On Earth Day, Webber will speak about taking the mystery out of solar energy. “People don’t understand, they hear all these myths and horror stories such as solar electricity is way too expensive, the payback is too long. In my classes I talk about return on investment — do you expect to have an ROI on your house of five years?” he asked.

“If everybody would do this, and here’s what I see for the eventual future, if you had solar panels on your roof and a wind generator and a gas generator for back up, why would you need a power company? The power company would be for large businesses. If the power companies were smart, they would use John Q. Public to generate power and not have to build nuclear or coal plants.”

One of Webber’s recent projects was to help renovate the old Carver Savings and Loan Association at 24th and Lake for the Bemis Foundation. Solar panels will provide approximately one third of the building’s energy. Webber donated two panels and his time to the project. “I want people to see that solar can work. The Bemis is on the cutting edge. I like to give back where I can.”

Rick Cunningham, City of Omaha Planning Department, Alternatives Analysis

Rick Cunningham is one of those rare individuals with both a Masters in Architecture and a Masters in Civil Engineering. He obtained his education at the University of Nebraska in Lincoln and spent two decades working in the private sector for international firms HDR Engineering and Parsons Brinckerhoff in Nebraska, Kansas and the Washington, D.C. metro area before coming home to Omaha. 

Cunningham has been the Omaha City Planning Director since July of 2009. He oversees a staff of over 120 and an annual budget of $12 million. The department’s three major divisions are responsible for the City’s long-range planning, annexation, capital improvement programming, housing and community development, economic development, code enforcement, permitting and inspection activities.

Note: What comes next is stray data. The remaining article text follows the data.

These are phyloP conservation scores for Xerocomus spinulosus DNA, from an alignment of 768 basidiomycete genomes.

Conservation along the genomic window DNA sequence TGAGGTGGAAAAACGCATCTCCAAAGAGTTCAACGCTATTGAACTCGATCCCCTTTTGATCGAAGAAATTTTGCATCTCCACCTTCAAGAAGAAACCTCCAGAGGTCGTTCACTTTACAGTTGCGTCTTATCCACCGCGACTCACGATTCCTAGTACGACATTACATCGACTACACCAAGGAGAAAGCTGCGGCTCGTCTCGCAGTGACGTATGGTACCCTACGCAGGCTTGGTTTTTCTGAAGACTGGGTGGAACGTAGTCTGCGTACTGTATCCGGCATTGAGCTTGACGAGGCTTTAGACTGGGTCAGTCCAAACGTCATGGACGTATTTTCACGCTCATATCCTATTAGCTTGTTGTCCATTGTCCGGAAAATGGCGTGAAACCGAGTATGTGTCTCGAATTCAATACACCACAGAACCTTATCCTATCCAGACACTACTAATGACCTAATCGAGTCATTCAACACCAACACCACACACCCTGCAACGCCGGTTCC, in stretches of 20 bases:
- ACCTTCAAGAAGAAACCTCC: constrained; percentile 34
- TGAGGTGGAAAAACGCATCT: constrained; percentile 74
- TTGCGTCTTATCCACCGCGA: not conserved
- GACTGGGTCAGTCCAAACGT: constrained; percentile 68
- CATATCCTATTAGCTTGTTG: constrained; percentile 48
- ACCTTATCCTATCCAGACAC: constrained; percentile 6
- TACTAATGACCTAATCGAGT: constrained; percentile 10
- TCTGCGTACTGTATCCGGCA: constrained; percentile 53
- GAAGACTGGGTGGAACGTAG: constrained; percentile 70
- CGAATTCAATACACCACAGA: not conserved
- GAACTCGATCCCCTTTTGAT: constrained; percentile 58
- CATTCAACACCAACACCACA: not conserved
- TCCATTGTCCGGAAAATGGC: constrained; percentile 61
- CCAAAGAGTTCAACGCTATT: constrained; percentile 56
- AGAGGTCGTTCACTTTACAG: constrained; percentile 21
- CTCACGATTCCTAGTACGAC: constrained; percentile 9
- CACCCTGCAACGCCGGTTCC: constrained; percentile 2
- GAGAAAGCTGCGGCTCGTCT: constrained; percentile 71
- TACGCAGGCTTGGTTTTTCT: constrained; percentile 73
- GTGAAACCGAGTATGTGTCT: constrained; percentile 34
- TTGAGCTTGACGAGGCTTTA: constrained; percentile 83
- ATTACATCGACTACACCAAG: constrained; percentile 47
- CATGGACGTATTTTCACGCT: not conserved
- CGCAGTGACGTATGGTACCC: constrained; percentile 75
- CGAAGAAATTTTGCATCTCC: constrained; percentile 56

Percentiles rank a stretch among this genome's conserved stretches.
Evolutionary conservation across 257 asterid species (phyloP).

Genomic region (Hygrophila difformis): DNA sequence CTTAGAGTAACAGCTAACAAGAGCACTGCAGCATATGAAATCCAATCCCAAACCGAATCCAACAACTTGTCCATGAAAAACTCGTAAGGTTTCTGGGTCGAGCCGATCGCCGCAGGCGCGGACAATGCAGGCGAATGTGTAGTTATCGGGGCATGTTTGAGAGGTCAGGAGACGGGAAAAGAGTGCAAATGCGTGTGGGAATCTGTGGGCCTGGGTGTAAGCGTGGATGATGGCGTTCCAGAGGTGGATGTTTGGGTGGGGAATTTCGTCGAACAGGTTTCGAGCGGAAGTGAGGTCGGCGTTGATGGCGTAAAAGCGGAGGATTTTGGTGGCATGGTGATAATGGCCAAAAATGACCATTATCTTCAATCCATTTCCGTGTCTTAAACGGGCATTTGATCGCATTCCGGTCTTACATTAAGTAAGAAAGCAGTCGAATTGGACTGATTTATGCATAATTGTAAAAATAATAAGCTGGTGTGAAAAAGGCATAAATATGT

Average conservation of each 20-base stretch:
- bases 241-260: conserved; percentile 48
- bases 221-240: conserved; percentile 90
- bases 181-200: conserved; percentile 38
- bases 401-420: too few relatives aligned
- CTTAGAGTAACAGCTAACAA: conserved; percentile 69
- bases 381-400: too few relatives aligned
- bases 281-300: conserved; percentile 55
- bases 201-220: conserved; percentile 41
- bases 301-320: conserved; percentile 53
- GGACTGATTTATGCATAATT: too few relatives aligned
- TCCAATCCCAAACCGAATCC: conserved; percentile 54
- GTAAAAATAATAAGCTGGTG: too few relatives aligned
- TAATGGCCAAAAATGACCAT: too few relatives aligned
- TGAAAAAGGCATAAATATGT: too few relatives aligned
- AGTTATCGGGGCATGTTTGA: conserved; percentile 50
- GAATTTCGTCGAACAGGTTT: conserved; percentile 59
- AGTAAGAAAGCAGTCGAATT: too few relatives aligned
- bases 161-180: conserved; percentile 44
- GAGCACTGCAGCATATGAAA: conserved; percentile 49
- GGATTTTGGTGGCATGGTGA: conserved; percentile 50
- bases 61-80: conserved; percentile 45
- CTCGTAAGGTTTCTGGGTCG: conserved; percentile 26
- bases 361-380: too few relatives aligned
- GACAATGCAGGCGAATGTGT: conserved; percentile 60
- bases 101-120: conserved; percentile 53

Omaha’s Metropolitan Area Planning Agency (MAPA) projects that Omaha will add 130,000 residents by the year 2035. Figuring out where to put them and how to move them around, is something Cunningham spends a lot of time thinking about. 

“Omaha is a river city. What we’ve done historically is to grow north or south or west. We can’t keep doing that. One of the key elements we need to work on is re-densification of the city.” According to Cunningham, the density per square mile dropped from 5,200 people per square mile in 1950 before streetcars were removed to 3,400 in 2010. Redeveloping the 15,000 empty lots and other available spaces inside the Interstate 680 loop is part of the Master Plan for the city’s future growth.

“We have to make that area attractive, to give residents a reason to want to live there.” Good transportation is a part of that priority.

Cunningham will speak about a Federal Transit Administration “Alternatives Analysis” study on Earth Day. According to www.omahaalternativesanalysis.org the $1.3 million 18-month study is a partnership with MAPA to “develop and evaluate potential transit alternatives in the corridor between Downtown Omaha, Midtown Omaha, University of Nebraska Medical Center, University of Nebraska at Omaha and the Crossroads and Aksarben Village areas. This study will analyze the mobility needs in the area, and identify and compare the costs, benefits, and impacts of various transit alternatives. At the end of the study, locally preferred transit alternatives will be recommended for future evaluation.”

One more public meeting on the Alternatives Analysis is planned for May or June.

Kara Henner Eastman, Omaha Healthy Kids Alliance

Kara Henner Eastman is President and CEO of the Omaha Healthy Kids Alliance, a local nonprofit focused on improving children’s environmental health through safe and healthy housing. The non-profit was started in 2006 as a liaison between the EPA and the community as part of the residential SuperFund site clean-up of lead in Omaha’s neighborhoods. OHKA has raised over $6 million from government funding sources, local philanthropic groups, corporations and individuals and has developed and managed numerous successful lead poisoning prevention projects. They currently have a budget of $750,000 a year and a staff of seven. Eastman holds a Master’s Degree in Social Work from Loyola University of Chicago. She has over 15 years of experience with start-up nonprofit organizations focusing on social and health issues in places as different as Chicago and Laguna Beach, Calif.